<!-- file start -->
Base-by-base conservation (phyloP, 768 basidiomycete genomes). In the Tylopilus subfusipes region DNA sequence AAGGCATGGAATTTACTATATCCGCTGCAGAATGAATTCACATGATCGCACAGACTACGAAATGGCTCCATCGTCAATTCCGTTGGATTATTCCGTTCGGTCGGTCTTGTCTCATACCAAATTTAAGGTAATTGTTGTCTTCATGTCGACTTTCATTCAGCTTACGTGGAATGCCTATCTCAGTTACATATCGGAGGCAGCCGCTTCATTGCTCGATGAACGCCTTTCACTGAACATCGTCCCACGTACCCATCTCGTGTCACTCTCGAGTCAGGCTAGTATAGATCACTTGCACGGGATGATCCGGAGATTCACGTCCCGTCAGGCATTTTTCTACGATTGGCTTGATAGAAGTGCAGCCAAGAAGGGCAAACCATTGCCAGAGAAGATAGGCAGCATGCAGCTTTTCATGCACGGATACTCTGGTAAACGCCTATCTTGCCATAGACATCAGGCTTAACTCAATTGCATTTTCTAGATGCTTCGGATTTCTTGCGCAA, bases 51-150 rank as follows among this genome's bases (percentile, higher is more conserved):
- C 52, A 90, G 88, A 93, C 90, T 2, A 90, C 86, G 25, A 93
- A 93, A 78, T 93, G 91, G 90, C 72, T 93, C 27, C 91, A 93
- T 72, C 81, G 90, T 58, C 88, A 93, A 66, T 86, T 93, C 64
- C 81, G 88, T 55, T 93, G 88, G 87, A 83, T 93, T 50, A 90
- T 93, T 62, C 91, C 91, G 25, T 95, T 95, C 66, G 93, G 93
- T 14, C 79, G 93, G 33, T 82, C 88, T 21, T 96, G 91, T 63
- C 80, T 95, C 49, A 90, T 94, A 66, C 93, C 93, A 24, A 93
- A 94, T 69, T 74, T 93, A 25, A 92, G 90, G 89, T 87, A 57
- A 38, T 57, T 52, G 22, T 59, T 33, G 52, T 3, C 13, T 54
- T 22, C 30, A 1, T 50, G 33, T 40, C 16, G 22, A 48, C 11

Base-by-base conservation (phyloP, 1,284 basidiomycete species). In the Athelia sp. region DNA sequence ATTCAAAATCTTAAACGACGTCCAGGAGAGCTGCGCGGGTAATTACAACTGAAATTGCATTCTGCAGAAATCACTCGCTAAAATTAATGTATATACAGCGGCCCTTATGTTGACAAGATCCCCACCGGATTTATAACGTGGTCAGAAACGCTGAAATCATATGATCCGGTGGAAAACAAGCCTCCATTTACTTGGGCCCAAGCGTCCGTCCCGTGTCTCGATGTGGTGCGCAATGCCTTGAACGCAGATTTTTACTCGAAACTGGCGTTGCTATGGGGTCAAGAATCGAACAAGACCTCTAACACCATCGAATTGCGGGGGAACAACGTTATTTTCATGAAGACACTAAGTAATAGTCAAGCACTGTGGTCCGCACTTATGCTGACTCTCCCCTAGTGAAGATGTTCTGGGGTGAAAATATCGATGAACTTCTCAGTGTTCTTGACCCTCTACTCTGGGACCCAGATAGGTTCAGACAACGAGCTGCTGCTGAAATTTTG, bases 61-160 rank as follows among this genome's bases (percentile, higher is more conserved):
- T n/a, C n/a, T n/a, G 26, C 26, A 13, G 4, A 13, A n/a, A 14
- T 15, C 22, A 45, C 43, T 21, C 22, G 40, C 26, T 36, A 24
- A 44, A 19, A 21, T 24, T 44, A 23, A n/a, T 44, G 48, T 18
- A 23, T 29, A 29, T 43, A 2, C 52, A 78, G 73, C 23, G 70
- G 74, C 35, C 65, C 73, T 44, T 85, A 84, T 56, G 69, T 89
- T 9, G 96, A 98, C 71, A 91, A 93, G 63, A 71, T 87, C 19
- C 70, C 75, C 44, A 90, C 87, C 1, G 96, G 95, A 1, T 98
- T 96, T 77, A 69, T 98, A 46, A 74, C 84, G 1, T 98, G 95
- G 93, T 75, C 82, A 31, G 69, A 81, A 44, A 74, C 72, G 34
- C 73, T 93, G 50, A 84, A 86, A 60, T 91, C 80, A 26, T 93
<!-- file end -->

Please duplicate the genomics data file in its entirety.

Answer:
Base-by-base conservation (phyloP, 768 basidiomycete genomes). In the Tylopilus subfusipes region DNA sequence AAGGCATGGAATTTACTATATCCGCTGCAGAATGAATTCACATGATCGCACAGACTACGAAATGGCTCCATCGTCAATTCCGTTGGATTATTCCGTTCGGTCGGTCTTGTCTCATACCAAATTTAAGGTAATTGTTGTCTTCATGTCGACTTTCATTCAGCTTACGTGGAATGCCTATCTCAGTTACATATCGGAGGCAGCCGCTTCATTGCTCGATGAACGCCTTTCACTGAACATCGTCCCACGTACCCATCTCGTGTCACTCTCGAGTCAGGCTAGTATAGATCACTTGCACGGGATGATCCGGAGATTCACGTCCCGTCAGGCATTTTTCTACGATTGGCTTGATAGAAGTGCAGCCAAGAAGGGCAAACCATTGCCAGAGAAGATAGGCAGCATGCAGCTTTTCATGCACGGATACTCTGGTAAACGCCTATCTTGCCATAGACATCAGGCTTAACTCAATTGCATTTTCTAGATGCTTCGGATTTCTTGCGCAA, bases 51-150 rank as follows among this genome's bases (percentile, higher is more conserved):
- C 52, A 90, G 88, A 93, C 90, T 2, A 90, C 86, G 25, A 93
- A 93, A 78, T 93, G 91, G 90, C 72, T 93, C 27, C 91, A 93
- T 72, C 81, G 90, T 58, C 88, A 93, A 66, T 86, T 93, C 64
- C 81, G 88, T 55, T 93, G 88, G 87, A 83, T 93, T 50, A 90
- T 93, T 62, C 91, C 91, G 25, T 95, T 95, C 66, G 93, G 93
- T 14, C 79, G 93, G 33, T 82, C 88, T 21, T 96, G 91, T 63
- C 80, T 95, C 49, A 90, T 94, A 66, C 93, C 93, A 24, A 93
- A 94, T 69, T 74, T 93, A 25, A 92, G 90, G 89, T 87, A 57
- A 38, T 57, T 52, G 22, T 59, T 33, G 52, T 3, C 13, T 54
- T 22, C 30, A 1, T 50, G 33, T 40, C 16, G 22, A 48, C 11

Base-by-base conservation (phyloP, 1,284 basidiomycete species). In the Athelia sp. region DNA sequence ATTCAAAATCTTAAACGACGTCCAGGAGAGCTGCGCGGGTAATTACAACTGAAATTGCATTCTGCAGAAATCACTCGCTAAAATTAATGTATATACAGCGGCCCTTATGTTGACAAGATCCCCACCGGATTTATAACGTGGTCAGAAACGCTGAAATCATATGATCCGGTGGAAAACAAGCCTCCATTTACTTGGGCCCAAGCGTCCGTCCCGTGTCTCGATGTGGTGCGCAATGCCTTGAACGCAGATTTTTACTCGAAACTGGCGTTGCTATGGGGTCAAGAATCGAACAAGACCTCTAACACCATCGAATTGCGGGGGAACAACGTTATTTTCATGAAGACACTAAGTAATAGTCAAGCACTGTGGTCCGCACTTATGCTGACTCTCCCCTAGTGAAGATGTTCTGGGGTGAAAATATCGATGAACTTCTCAGTGTTCTTGACCCTCTACTCTGGGACCCAGATAGGTTCAGACAACGAGCTGCTGCTGAAATTTTG, bases 61-160 rank as follows among this genome's bases (percentile, higher is more conserved):
- T n/a, C n/a, T n/a, G 26, C 26, A 13, G 4, A 13, A n/a, A 14
- T 15, C 22, A 45, C 43, T 21, C 22, G 40, C 26, T 36, A 24
- A 44, A 19, A 21, T 24, T 44, A 23, A n/a, T 44, G 48, T 18
- A 23, T 29, A 29, T 43, A 2, C 52, A 78, G 73, C 23, G 70
- G 74, C 35, C 65, C 73, T 44, T 85, A 84, T 56, G 69, T 89
- T 9, G 96, A 98, C 71, A 91, A 93, G 63, A 71, T 87, C 19
- C 70, C 75, C 44, A 90, C 87, C 1, G 96, G 95, A 1, T 98
- T 96, T 77, A 69, T 98, A 46, A 74, C 84, G 1, T 98, G 95
- G 93, T 75, C 82, A 31, G 69, A 81, A 44, A 74, C 72, G 34
- C 73, T 93, G 50, A 84, A 86, A 60, T 91, C 80, A 26, T 93